Skip to main content

Coca-Cola Tests Out a New Unified Look for Cans

Streamlining one of America's most iconic brands


Recommendations are independently chosen by Reviewed’s editors. Purchases you make through our links may earn us a commission.

Coca-Cola has proven its marketing mastery time and time again. The specially contoured bottle, vibrant red coloring, and smooth curving font are all staples of the iconic soft drink.

But the job of marketing is never done. Now, the beverage giant is looking to the future, planning to roll out two new brand unification campaigns over the coming year.

Today, each of Coke's core products has a slightly different brand identity: Classic Coca-Cola is red, Diet is silvery grey, Coke Zero is black, and new Coke Life is green. Some cans also use fonts or word placement that differs from the original design. But that's about to change.

Monocolor uses matching font and overall layout while retaining unique can coloration.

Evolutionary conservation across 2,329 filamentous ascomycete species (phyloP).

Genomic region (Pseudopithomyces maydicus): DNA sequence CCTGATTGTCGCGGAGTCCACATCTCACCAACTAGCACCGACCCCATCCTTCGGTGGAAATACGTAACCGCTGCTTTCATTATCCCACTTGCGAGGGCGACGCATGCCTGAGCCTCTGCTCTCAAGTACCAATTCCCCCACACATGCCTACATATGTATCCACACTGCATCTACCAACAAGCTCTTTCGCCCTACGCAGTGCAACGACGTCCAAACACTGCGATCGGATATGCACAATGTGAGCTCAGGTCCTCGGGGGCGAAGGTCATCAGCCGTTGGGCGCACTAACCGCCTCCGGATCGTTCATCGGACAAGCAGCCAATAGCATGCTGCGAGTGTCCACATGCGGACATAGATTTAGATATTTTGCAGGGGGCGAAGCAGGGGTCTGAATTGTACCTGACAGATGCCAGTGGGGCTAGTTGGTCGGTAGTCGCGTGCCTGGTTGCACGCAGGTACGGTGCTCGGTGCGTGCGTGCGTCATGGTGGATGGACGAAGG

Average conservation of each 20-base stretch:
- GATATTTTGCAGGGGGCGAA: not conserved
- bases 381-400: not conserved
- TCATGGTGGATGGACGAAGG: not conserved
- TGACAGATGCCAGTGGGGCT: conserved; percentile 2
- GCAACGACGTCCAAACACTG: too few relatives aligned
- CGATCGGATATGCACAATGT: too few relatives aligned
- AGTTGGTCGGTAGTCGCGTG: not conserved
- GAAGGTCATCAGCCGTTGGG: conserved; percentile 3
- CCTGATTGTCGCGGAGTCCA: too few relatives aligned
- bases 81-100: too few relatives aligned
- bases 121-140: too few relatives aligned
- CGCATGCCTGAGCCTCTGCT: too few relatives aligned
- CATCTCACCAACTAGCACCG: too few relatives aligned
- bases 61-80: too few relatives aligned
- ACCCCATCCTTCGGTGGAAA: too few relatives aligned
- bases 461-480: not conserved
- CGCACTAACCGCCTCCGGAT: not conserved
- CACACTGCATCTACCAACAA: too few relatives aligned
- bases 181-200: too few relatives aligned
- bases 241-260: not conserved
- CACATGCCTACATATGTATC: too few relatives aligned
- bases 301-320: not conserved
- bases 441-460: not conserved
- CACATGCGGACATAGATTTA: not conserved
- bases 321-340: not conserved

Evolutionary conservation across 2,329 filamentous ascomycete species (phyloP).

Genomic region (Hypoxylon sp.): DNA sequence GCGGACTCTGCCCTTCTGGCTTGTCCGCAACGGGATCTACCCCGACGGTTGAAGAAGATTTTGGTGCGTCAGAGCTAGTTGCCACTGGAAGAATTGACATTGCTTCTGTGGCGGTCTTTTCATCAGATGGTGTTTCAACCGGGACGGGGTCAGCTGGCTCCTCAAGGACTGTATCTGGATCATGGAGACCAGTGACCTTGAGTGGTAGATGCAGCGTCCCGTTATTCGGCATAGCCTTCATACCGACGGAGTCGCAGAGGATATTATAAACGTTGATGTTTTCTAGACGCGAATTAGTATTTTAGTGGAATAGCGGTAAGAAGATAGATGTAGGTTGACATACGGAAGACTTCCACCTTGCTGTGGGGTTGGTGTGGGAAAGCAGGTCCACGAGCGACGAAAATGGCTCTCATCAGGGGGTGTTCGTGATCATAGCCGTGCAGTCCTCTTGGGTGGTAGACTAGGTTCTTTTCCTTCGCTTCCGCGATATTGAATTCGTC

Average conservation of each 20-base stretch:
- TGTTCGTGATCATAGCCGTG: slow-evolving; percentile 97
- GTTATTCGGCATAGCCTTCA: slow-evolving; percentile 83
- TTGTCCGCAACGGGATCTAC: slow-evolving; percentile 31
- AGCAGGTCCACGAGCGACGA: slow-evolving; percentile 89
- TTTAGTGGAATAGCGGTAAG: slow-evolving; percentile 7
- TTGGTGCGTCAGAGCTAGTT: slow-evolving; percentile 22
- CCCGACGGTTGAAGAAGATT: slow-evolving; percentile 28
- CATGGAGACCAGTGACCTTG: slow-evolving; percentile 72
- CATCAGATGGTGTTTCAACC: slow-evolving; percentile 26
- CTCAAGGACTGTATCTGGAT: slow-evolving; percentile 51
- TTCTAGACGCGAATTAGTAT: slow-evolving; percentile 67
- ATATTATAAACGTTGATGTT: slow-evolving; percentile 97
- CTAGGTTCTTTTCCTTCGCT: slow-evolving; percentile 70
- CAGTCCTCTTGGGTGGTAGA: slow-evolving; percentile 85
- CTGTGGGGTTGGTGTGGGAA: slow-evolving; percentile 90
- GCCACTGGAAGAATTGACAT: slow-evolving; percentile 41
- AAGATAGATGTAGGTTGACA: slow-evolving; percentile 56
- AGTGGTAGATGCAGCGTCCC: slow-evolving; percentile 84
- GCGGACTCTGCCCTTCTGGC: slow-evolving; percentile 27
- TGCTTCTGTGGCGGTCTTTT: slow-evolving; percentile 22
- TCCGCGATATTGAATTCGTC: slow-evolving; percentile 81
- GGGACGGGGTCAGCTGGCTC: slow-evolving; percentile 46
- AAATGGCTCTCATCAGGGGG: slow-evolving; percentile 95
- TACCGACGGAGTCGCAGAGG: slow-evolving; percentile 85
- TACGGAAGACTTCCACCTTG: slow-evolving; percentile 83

In 12 different countries, a new Monocolor look is set to hit retailers. With this scheme, the various Coca-Cola formulations will keep their unique colors, but use the same label layout, Spencerian script, and classic swoosh.

Spain, however, is getting a treatment all its own, known as the "Split." In this styling, the top two thirds of each can is red and sports the classic Coca-Cola label. The lower third, beneath the swoosh, retains each variety's current color scheme.

The idea here is to reinforce the brand's most identifiable characteristics and draw a clear line between the related products. Coca-Cola itself explains that “with this new approach, whichever Coke you choose, you’ll have the iconic Coca-Cola brand in your hand.”

Related content

The Split look—currently slated only for Spain—unifies the upper portion of each can to look like Classic Coke while differentiating the bottom section.

For now, U.S.-market Coca-Cola products are getting a separate, slightly less aggressive revamp. The new cans generally adhere to the Monocolor style, but Diet Coke keeps its modern logo and name. Have a look below, and feel free to share your thoughts on all of the new designs.

The American version of Monocolor is slightly different; note the closer adherence to the current Diet Coke style.

Up next